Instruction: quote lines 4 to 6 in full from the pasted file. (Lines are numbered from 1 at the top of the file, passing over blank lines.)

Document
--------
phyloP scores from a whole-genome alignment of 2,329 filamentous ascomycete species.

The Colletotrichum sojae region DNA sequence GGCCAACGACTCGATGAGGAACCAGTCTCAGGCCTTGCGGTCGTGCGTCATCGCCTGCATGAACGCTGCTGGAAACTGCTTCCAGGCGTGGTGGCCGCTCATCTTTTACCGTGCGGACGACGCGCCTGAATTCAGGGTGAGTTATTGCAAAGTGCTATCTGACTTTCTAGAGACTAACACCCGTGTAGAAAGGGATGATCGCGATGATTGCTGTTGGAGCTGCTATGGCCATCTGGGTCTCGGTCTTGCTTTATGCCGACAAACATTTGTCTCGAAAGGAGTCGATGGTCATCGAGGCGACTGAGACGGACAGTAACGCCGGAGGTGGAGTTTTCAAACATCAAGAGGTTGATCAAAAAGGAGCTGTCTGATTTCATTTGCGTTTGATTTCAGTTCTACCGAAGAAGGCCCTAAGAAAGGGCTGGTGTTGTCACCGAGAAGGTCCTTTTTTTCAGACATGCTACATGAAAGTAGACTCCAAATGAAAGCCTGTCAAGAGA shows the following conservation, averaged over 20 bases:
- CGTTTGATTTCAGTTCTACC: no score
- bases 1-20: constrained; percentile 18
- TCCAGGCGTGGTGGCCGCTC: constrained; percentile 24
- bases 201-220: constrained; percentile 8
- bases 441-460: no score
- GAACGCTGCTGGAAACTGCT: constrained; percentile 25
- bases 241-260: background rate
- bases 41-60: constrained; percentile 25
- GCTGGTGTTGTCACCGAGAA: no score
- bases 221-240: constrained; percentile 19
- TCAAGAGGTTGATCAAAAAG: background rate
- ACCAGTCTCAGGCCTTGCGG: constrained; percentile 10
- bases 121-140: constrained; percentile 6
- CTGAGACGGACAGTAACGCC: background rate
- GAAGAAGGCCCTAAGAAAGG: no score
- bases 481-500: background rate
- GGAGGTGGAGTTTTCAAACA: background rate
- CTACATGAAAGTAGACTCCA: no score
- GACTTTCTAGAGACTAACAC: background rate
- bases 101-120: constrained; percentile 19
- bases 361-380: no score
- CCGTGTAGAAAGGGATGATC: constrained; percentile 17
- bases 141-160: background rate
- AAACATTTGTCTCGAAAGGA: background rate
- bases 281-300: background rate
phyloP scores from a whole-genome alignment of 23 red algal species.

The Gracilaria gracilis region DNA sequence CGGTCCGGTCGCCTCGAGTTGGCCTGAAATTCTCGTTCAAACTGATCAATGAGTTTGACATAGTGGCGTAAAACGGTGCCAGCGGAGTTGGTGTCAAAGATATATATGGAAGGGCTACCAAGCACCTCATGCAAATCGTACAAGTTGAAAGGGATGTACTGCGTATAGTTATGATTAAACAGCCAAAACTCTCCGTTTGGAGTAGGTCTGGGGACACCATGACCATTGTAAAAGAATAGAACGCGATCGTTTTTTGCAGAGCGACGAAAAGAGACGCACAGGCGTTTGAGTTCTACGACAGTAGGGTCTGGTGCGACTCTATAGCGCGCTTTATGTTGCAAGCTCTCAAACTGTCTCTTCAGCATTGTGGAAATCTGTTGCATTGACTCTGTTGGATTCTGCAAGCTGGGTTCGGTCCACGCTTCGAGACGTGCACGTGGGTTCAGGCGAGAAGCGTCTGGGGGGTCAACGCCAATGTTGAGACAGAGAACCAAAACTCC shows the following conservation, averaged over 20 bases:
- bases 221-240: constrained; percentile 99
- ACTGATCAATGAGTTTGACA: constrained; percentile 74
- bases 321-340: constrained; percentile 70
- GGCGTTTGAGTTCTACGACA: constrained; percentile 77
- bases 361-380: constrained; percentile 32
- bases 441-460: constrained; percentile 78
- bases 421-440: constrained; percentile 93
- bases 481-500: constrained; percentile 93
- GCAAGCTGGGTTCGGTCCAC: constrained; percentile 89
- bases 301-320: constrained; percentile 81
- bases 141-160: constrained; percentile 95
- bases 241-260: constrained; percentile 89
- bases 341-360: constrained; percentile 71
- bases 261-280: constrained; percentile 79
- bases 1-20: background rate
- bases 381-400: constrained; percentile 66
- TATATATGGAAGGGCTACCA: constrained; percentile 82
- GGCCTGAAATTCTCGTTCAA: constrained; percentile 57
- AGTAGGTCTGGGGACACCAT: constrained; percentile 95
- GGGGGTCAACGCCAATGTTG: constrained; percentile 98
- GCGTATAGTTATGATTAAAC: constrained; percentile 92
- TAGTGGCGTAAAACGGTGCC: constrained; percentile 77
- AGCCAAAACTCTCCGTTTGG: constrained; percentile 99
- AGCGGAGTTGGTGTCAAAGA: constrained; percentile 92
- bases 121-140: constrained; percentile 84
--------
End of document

- bases 1-20: constrained; percentile 18
- TCCAGGCGTGGTGGCCGCTC: constrained; percentile 24
- bases 201-220: constrained; percentile 8